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Printed from https://www.Writing.Com/view/2178029
Rated: 13+ · Short Story · Holiday · #2178029
A big family growing further apart needed something special to keep them together.
Drama Newsletter Editors Choice 1/9/19 and Writer's Cramp CoWin - Contest Information

It was a tradition that went back generations. Amanda had been anointed by Grandma Sherry to do the honors this Christmas Eve. The fireplace was lit. Pinecones popped liked firecrackers making the younger children gather before the rising sparks with delight. Cinnamon and cloves loaned the air with their festive scents. The traditional fresh oranges were passed around from hand to hand.

There were shushing sounds from aunts as the hustle and bustle of gathering the clan was accomplished. All took their places as grandpa tapped his glass. His lips smiled behind his Santa like beard. “Amanda will say the Christmas prayer this year.”

A murmur of thanksgiving came from the children’s tables gathered in a circle around the grown-up one. “Good. She’s too young to make it an hour long like in the past.” Red-headed Sandy yelped. Several disapproving frowns and glaring adult eyes put him quickly in his place. A giggle or two from young lips favored him with secret smiles.

“Go Ahead. Amanda. I talked about giving you this privilege weeks ago because of what I heard about you this past year.” Grandpa raised his hand for quiet. Instead of the usual hush, there were unexpected gasps of surprise from nieces and nephews.

“What has she done that is so special?” Mary Ann whined and pouted. Mary Ann’s mother blushed. Her father stammered out, “I’m sorry. Go on, grandpa.”

But the damage had been done. The mood was destroyed. There was no humble reverence nor feeling of gratitude in the unbowed heads on display. Each shone forth with either unabashed curiosity at having missed the latest gossip or annoyance at not being the center of it. The latter were few but cast a dark shadow wherever their glances were spread.

Missy the best brown nose of the bunch was the worst. She couldn’t help mumbling. “That should be me saying grace this year. I deserve the present given afterward, too. Didn’t I offer to help grandpa out with anything he needed? All he had to do was ask.” The elders basking in the warmth near the fireplace shivered and grimaced at this rebellion.

“I see an explanation is in order before we proceed.” Grandpa tugged at his beard and stood a little taller, his voice became firmer with a hint of the strength he’d had in years gone by. “Do you want to tell why you were chosen or should I, Amanda?”

All eyes followed his towards the blushing girl. Grandma Sherry laid her hand on that of her husband. Her halo of white air bounced in place. “I shall if everyone is willing?” This break in the order of celebration made everyone realize something special was going to happen. Grandpa Spirval nodded soberly as he helped his wife to her feet to stand at his side.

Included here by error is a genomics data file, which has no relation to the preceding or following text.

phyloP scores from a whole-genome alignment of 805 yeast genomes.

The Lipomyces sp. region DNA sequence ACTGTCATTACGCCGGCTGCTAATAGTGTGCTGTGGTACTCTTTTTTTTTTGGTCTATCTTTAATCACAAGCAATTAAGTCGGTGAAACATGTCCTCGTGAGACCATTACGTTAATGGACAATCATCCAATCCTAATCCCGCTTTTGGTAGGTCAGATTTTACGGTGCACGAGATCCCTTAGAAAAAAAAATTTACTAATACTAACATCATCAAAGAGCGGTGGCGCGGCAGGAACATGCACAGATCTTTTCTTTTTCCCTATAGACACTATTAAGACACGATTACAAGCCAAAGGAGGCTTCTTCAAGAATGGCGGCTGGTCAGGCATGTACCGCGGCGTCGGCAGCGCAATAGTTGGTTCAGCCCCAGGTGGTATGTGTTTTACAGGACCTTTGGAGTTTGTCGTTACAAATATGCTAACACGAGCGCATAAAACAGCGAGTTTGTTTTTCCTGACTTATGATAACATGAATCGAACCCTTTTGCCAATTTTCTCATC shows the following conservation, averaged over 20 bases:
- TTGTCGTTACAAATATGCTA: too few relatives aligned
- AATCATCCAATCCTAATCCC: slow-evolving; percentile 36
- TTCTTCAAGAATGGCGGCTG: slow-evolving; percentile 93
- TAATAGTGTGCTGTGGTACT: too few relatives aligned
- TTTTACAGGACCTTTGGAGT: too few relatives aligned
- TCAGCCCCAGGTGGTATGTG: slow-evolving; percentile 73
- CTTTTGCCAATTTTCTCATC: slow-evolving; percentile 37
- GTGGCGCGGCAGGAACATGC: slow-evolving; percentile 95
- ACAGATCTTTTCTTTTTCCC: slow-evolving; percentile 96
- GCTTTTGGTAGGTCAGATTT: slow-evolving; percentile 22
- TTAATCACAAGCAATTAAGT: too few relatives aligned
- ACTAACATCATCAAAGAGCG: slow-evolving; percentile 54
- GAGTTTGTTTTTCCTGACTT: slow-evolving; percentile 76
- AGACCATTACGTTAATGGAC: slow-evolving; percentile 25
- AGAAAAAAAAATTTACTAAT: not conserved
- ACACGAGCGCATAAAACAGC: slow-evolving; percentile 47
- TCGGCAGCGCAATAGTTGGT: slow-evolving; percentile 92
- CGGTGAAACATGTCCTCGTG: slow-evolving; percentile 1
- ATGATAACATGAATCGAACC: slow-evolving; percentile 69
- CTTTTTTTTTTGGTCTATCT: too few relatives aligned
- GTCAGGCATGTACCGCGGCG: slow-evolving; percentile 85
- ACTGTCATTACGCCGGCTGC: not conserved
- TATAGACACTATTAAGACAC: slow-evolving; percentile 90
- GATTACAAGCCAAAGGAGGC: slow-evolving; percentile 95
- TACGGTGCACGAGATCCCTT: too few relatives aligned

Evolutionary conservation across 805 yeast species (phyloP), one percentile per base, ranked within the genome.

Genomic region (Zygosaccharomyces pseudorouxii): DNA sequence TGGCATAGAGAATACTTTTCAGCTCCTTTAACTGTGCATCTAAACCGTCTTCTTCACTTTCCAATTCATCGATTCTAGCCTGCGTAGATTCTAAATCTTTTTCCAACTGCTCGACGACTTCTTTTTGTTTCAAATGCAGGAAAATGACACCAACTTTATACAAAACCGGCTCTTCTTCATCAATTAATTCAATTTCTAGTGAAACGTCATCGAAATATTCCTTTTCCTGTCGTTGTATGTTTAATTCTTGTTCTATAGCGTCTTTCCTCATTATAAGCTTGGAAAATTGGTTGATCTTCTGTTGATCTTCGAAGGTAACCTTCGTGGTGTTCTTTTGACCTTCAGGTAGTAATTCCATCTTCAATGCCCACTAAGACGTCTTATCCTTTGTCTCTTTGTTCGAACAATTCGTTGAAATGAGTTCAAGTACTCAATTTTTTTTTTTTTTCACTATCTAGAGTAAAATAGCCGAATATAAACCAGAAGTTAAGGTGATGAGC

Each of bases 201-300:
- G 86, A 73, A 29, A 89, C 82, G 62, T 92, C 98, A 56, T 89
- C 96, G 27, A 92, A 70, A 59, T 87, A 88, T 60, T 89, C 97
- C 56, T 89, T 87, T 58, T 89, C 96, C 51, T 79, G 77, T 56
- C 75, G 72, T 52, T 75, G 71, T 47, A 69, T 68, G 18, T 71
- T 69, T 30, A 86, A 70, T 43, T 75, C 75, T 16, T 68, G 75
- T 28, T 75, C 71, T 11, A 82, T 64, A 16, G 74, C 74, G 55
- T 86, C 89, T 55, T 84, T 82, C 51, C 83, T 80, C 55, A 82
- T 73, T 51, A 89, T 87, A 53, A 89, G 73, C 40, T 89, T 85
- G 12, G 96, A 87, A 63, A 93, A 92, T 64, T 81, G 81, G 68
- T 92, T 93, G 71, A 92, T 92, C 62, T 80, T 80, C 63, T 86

“Several of you youngun’s were in the contest for this year’s dinner blessing. How you blessed the lives of others was often discussed but when it came down to the wire there was only one who truly stood out from everyone.” Grandma Sherry motioned to Amanda to come up and receive a hug. “Stay here, child. I want all eyes on you. I know you can’t stand being in the limelight. You prefer giving to others without them knowing who their blessings came from. “

The fireplace chose that moment to make a sharp popping sound and shoot a glowing ember out onto the rock hearth. “Make a wish.” Sandy popped up.

“I wish you to bring that basket up. Yes, that one by my rocking chair.” Grandma Sherry accepted the gift, smiling as the boy fled back to his place with a proud look on his face at being made the center of even the briefest moment of attention.

“Each family here has seen this basket come unannounced to their door this past year. Some did so several times. In my own grandmother’s time it was used as a way of keeping family ties close.” The empty basket was flipped upside down and raised high enough for all to see. “The same words are pasted on the back as were there in that distant time.”

Grandmother Sherry passed the basket to Amanda, urging her to read the inscription. She was a younger image of Grandmother Sherry cut from the same cloth in loving spirit. “The food in this basket was made with love and sent your way. Enjoy the fruits, nuts, candies, and pasties. When done, fill it up and pass it on to another of our growing family you want to wish well.”

Grandpa Sprival hugged his wife, took the basket from Amanda’s willing hands and set it down where the Christmas gift usually was given to that year’s prayer giver.

“Some traditions come and go or fade with the passage of time. This one lay forgotten for several years until given rebirth by Amanda after reading Great Grandmother’s journal. Look around you. What do you see?”

There were so many heads searching in every direction that no-one could see what was meant. “There are more of us gathered here tonight than in many years before. It took Grandmother Sherry a lot of digging to figure out who restarted this tradition that brought us all closer together this Christmas Eve. It was the shy Amanda.”

Grandpa and Grandma bowed their heads in thanksgiving. Everyone nodded and bowed their heads waiting for Amanda’s prayer, wondering what she would say.


A little bark. Then another followed by Grandpa’s laughter. “The shortest prayer ever given. Open your eyes. Your gift is impatient to greet you, Amanda.”

Amanda grabbed her new puppy, sired by Grandpa’s favorite pet, hugging her before the wiggling tail knocked over Grandpa’s toasting glass. Grandmother Sherry gave her the puppy’s leash and everyone dug into Christmas dinner with laughter spreading its own cheer among them all.
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